# Bug Tracker

ID: 160 🔗 Closed (Not a Bug) datetime2 v1.5.6 Jonathan Yu 2020-05-25 05:01:05 Trigger language autodetection when setting language after loading datetime2

## Report

Hello,

Thanks very much for contributing this excellent work to the CTAN!

I'm trying to use datetime2 in a custom template (document class definition), where the default language is not known until runtime. I would like my title page to receive a datetime2-set date (set using DTMsavedate) and then format it for display in the document locale (ie. including textual month).

However, it seems that datetime2 only scans the tracked languages when the package is loaded, and the subsequent functions cannot trigger a re-scan. I'm not sure if this is a limitation in datetime2 or in the tracklang class, and after perusing the source code of datetime, I still have no clue :-)

I'd be happy to try to fix this issue and submit a patch, but would need a pointer as to where to look in the code.

Best,

Jonathan

### MWE

\documentclass{article}

\usepackage{polyglossia}

% If you uncomment this line, the display date will
% appear in unlocalized form (numeric month)
% \usepackage[useregional]{datetime2}

\setdefaultlanguage[variant=american]{english}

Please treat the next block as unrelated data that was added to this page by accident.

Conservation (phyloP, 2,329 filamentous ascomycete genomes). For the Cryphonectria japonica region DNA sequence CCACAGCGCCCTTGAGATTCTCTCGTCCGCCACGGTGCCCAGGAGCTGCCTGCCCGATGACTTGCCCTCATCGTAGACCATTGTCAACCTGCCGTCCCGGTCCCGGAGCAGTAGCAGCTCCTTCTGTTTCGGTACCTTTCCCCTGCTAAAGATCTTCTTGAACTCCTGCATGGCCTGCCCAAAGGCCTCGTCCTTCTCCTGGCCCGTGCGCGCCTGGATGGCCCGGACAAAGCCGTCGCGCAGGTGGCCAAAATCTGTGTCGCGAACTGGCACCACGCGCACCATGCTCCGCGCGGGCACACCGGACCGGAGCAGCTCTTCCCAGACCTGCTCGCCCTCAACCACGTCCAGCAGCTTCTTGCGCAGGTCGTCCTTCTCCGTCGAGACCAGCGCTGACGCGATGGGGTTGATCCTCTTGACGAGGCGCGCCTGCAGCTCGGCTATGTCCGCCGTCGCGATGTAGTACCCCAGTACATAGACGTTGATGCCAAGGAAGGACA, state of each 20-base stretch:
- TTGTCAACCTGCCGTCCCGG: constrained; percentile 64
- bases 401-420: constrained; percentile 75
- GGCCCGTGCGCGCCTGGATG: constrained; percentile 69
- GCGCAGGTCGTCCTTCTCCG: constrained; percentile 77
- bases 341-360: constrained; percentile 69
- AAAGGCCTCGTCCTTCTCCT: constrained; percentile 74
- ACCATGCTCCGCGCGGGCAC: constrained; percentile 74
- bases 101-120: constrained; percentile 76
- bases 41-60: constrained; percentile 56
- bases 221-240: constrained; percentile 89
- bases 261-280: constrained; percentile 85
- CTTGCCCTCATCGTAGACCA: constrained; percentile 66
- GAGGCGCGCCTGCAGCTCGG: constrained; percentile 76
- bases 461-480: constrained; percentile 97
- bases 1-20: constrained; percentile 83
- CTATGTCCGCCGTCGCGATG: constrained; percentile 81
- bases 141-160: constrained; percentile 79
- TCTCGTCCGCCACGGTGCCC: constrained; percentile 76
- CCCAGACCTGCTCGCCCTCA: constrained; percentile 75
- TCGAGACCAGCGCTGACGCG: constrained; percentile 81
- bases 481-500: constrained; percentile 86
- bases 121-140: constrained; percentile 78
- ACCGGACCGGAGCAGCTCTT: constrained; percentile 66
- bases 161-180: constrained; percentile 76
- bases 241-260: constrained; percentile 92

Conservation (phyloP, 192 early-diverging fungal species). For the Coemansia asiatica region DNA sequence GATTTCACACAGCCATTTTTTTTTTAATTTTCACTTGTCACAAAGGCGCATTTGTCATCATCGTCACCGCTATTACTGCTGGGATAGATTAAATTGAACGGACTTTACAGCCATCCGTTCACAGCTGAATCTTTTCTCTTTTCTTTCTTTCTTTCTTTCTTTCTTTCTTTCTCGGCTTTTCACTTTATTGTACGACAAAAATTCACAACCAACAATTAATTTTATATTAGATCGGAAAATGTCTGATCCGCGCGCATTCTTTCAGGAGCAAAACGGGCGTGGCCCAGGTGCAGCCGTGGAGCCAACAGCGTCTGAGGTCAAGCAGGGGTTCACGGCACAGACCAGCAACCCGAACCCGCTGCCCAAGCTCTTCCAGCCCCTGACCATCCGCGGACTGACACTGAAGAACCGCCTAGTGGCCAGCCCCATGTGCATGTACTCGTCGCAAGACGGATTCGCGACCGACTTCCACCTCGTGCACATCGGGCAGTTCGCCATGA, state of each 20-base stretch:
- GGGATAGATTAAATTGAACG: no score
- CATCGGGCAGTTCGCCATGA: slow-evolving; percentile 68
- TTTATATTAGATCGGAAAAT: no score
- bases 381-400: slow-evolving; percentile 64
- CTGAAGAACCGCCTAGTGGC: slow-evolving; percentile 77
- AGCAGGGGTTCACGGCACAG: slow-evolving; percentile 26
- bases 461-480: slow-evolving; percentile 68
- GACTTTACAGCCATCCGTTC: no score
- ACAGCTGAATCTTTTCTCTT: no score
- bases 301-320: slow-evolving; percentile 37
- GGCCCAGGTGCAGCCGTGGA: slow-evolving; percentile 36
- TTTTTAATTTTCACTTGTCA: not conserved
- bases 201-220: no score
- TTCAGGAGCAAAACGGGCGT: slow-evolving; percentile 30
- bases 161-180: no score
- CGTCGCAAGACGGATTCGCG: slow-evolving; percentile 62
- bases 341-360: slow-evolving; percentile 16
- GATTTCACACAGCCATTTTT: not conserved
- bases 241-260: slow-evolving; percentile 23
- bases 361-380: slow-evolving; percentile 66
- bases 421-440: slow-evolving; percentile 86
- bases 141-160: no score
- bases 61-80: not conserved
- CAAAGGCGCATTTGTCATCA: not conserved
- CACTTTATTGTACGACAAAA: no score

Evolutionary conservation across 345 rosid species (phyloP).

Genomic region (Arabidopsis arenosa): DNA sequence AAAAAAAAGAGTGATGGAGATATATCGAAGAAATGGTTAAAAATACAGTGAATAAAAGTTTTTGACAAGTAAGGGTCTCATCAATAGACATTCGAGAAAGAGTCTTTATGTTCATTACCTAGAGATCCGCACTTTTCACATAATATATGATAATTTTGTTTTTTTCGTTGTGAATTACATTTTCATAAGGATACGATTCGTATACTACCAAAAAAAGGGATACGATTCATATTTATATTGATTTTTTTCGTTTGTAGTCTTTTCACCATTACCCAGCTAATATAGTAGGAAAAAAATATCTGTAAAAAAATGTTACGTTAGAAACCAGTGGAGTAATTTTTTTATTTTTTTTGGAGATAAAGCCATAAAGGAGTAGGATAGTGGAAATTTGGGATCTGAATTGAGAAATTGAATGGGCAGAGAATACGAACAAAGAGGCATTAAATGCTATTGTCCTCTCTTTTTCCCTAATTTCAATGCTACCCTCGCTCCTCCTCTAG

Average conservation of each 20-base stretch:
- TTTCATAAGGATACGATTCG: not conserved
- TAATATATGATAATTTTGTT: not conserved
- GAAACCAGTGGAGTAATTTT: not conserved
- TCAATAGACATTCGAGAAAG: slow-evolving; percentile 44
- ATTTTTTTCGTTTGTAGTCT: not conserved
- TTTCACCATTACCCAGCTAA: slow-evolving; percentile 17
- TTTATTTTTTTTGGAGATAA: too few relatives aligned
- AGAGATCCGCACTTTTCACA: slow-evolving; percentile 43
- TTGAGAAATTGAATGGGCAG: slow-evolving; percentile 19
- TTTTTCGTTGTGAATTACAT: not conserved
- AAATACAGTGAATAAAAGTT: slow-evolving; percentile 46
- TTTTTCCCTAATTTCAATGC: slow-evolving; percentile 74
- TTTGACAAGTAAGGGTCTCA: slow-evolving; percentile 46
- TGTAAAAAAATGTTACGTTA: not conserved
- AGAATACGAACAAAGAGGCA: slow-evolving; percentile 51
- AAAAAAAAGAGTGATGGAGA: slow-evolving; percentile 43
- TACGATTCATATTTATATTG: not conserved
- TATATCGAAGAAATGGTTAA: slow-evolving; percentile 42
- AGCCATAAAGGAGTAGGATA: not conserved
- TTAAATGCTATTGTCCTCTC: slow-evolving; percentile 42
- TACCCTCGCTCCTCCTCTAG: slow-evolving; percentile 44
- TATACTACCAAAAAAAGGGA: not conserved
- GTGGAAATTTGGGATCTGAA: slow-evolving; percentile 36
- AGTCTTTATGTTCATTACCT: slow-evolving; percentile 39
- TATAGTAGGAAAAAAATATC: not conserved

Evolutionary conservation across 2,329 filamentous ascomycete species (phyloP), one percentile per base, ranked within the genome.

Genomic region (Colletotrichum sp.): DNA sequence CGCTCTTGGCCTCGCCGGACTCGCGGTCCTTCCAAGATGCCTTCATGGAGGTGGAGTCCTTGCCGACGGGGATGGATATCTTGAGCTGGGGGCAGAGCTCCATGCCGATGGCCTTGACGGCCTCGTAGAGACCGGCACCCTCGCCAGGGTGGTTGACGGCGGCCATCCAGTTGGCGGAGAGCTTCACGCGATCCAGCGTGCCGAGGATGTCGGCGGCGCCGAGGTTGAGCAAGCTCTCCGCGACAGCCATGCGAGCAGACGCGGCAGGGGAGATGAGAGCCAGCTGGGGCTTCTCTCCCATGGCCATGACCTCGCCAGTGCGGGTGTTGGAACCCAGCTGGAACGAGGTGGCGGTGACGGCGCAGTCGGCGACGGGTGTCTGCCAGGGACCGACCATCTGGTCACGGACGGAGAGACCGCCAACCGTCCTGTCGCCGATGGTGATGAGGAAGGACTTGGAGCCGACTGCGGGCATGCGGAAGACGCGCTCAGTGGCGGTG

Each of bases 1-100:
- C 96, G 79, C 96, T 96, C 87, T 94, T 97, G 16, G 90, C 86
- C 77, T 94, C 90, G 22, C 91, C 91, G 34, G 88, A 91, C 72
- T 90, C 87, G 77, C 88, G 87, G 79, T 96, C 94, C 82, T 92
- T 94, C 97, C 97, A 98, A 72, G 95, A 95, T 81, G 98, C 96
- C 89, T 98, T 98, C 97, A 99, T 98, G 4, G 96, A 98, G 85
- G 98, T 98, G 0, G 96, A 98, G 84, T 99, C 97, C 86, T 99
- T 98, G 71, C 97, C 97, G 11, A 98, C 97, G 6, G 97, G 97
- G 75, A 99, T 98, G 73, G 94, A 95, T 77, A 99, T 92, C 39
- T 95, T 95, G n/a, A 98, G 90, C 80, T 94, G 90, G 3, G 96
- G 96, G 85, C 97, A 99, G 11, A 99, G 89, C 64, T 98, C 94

\usepackage[useregional]{datetime2}

\begin{document}

% I want this to appear as: March 28, 2014 when
% \setdefaultlanguage is English, or mars 28, 2014
% when \setdefaultlanguage is French
%
% I'm using datetime2 in a document class, but
% definining document languages in the document
% that uses it, so the language is not set until
%
% I need a method to force datetime2 to re-scan
% the list of tracked languages and check for
% corresponding installed modules.
\DTMdisplaydate{2014}{3}{28}{-1}

\end{document}

\endinput


## Evaluation

It's documented that the languages must be setup before datetime2 is loaded, so therefore I have to close this as not a bug. However, it's possible to track additional languages after tracklang has been loaded using commands like \TrackPredefinedDialect or \TrackLanguageTag. You can then use datetime2's \DTMusemodule{dialect}{name} command to load the required language module. (\DTMusemodule automatically uses \TrackPredefinedDialect if the given dialect hasn't already been tracked.)

The actual code used by datetime2 to load all modules is:

\AnyTrackedLanguages
{%
\ForEachTrackedDialect{\this@dialect}%
{%
\@dtm@requiremodule\this@dialect
}%
}
{}%


This uses \AnyTrackedLanguages to test if any languages have been tracked and then uses \ForEachTrackedDialect to iterate over the list of all tracked dialect labels. The internal command \@dtm@requiremodule performs the actual loading using tracklang's \IfTrackedLanguageFileExists, which tries to determine the basename of the required .ldf language file.

Unfortunately, all of the language packages, such as babel and polyglossia, have their own idiosyncratic way of dealing with languages, so it's hard to provide a general method that easily integrates with all of them. See Localisation with tracklang.tex

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